Legal
6 August 2019

Draft amendment introducing changes to assignment of workers

In June, the Ministry of Labour and Social Affairs submitted to the government a draft amendment to the Labour Code and the Employment Act in connection with the transposition of an amended EU directive concerning the posting of workers in the framework of the provision of services. The amendment primarily changes the minimum remuneration and working conditions of workers posted for a period longer than 12 or 18 months as well as the information and record-keeping obligations associated with such postings.

Ladislav Karas
Kateřina Randlová

Postings are understood to be situations in which workers perform work in the territory of a member state other than the one in which they regularly work. According to the directive, postings are temporary and workers usually return back after completing their tasks. The legal regulation of postings is harmonised at the EU level; in Czech law, this is reflected in several provisions of the Labour Code and Employment Act. The ministry is planning to amend just these labour-law regulations.

The Czech Labour Code regulates the minimum working and salary conditions, which must be provided by an employer to employees posted to the Czech Republic. These already include, among other things, the duty to provide a minimum and guaranteed wage and extra-pay for overtime work. The amendment proposes to replace the term minimum wage with remuneration, which is a wider term including all other mandatory wage or salary components, i.e. mandatory extra-pay to which employees are entitled in accordance with the host country’s law (in the CR, this will involve extra-pay for work on Saturday and Sunday, on holidays, at night, etc.). According to the amendment, the employer will also have to reimburse the posted worker’s travel expenses in the amount to which employees are entitled pursuant to Czech law. This regulation will generally not apply where the minimum conditions set forth by the law of the state from which the employee was posted are more advantageous for them.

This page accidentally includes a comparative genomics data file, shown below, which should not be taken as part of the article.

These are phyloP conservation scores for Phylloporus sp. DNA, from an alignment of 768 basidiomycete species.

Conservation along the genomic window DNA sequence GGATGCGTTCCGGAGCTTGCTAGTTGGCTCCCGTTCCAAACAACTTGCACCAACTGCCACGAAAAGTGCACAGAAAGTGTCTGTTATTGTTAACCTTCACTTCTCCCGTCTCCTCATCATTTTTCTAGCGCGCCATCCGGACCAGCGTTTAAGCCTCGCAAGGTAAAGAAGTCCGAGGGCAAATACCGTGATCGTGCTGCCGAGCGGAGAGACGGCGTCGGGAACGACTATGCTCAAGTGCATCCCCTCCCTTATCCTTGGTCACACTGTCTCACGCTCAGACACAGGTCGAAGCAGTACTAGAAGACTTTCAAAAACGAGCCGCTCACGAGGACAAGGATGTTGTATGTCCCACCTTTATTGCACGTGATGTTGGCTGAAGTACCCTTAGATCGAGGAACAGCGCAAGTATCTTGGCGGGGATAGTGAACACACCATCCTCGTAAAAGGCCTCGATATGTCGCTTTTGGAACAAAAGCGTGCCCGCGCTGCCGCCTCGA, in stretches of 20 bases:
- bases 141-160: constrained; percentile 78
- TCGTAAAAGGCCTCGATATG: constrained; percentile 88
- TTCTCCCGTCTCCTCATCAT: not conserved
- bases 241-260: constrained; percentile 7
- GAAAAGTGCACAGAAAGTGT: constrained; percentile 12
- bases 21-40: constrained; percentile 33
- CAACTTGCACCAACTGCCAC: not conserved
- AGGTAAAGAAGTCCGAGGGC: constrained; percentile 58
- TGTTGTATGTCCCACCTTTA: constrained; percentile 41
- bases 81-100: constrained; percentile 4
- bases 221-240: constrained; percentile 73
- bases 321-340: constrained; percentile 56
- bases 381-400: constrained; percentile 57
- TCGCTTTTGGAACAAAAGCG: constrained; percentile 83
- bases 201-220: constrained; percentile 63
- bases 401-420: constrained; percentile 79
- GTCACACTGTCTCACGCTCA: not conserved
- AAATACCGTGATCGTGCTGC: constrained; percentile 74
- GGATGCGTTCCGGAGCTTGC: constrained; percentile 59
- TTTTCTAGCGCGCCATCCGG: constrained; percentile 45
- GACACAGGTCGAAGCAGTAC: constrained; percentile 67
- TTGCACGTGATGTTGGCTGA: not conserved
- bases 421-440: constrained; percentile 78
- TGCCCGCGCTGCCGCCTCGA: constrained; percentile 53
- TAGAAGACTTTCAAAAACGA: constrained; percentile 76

Where postings exceed 12 months, the directive imposes a duty on member states to ensure for posted workers all the applicable terms and conditions of employment applicable in the member state where the work is carried out. Following the procedure set out by the amended Employment Act, the 12-month period can be extended to up to 18 months by employers filing a motivated (substantiated) notification. The amendment also proposes that after the 12- or 18-month period elapses, the posted worker will become fully subject to Czech laws, except as regards the origination, change and termination of employment. And again, this regulation will generally not apply where the specific conditions set forth by the law of the state from which the employee was posted are more advantageous for them.

For the Employment Act, the amendment transfers all information and record-keeping obligations to the foreign employer posting their employees to the Czech Republic. According to the amendment, foreign employers will have to notify the appropriate regional branch of the Czech Labour Office about the posting and any changes in writing. This will have to be done no later than on the date the posted workers commence their work. The record-keeping obligation, so far performed by the entity receiving the posted worker, will also be transferred to the foreign employer who now will have to keep records of such persons at the place of work.

The directive’s transposition deadline will expire on 30 July 2020; the draft amendment to the Labour Code and the Employment Act is also proposed to be effective from that date. The draft is currently subject to an internal comment procedure.

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